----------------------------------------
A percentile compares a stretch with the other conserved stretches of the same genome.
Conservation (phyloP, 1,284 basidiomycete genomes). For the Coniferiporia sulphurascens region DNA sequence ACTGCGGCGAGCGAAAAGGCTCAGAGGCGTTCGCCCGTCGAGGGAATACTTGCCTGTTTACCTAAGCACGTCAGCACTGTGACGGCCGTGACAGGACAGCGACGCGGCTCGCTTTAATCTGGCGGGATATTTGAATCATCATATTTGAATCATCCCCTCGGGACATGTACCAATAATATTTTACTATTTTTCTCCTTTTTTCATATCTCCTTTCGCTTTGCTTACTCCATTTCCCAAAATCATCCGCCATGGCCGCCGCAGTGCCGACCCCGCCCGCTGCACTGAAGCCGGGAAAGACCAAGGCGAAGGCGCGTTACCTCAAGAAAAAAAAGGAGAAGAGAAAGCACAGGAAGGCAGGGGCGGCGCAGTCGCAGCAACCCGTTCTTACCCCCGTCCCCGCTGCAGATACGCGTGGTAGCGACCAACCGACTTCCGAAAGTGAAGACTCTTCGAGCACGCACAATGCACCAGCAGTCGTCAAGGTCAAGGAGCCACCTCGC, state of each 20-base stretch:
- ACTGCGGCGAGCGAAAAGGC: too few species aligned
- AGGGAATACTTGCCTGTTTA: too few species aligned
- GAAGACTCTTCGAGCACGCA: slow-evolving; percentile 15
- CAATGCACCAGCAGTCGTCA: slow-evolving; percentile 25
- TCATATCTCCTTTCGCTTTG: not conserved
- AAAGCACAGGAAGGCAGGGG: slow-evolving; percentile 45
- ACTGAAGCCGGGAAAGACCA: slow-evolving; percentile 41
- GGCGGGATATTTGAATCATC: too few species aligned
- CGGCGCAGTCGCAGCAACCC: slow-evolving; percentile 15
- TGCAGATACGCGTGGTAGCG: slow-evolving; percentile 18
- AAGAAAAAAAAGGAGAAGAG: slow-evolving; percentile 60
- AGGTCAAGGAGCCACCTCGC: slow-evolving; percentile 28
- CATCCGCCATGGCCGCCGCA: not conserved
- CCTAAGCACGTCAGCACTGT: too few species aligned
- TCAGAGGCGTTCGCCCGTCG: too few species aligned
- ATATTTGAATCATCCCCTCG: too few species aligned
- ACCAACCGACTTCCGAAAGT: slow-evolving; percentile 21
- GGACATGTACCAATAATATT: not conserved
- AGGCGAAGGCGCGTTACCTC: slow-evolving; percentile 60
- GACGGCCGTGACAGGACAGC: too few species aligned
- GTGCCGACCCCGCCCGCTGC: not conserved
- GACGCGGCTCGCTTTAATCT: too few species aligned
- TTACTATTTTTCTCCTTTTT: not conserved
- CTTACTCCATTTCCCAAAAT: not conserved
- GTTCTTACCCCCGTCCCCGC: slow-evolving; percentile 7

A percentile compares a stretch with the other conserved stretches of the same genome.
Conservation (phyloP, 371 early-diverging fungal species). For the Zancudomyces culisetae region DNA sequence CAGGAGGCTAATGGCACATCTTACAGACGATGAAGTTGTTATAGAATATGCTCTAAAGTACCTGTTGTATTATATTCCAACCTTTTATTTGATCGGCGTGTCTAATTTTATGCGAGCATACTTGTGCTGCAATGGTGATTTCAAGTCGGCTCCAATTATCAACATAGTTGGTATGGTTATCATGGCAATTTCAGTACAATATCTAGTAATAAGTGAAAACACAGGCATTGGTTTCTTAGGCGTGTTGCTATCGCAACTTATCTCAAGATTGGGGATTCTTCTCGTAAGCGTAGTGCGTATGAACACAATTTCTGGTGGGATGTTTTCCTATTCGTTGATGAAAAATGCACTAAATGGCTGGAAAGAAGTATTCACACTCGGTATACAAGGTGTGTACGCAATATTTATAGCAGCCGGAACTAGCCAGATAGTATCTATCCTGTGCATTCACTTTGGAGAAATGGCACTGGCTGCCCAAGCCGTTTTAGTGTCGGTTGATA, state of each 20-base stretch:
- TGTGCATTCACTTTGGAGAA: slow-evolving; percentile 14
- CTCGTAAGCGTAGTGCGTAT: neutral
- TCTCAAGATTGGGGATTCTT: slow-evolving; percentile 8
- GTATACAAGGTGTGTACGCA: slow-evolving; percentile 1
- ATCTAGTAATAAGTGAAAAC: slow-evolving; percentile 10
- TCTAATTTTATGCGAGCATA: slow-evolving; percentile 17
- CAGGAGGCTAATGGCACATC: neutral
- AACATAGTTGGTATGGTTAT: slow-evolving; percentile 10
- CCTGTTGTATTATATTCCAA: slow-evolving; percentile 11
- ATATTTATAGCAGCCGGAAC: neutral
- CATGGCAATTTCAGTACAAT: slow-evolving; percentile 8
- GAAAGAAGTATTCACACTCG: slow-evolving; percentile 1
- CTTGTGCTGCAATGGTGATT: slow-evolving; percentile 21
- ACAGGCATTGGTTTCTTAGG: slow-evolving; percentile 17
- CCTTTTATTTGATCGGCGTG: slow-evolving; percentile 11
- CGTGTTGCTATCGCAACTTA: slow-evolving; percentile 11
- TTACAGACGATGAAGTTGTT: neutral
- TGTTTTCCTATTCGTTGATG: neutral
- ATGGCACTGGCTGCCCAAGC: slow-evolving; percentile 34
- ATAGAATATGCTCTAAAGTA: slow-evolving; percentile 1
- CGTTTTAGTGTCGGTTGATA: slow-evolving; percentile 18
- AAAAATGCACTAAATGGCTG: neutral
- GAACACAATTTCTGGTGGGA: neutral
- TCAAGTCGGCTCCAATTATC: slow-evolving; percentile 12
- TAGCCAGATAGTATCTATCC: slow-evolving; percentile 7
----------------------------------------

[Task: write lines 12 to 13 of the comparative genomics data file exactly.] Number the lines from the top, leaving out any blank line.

- TGCAGATACGCGTGGTAGCG: slow-evolving; percentile 18
- AAGAAAAAAAAGGAGAAGAG: slow-evolving; percentile 60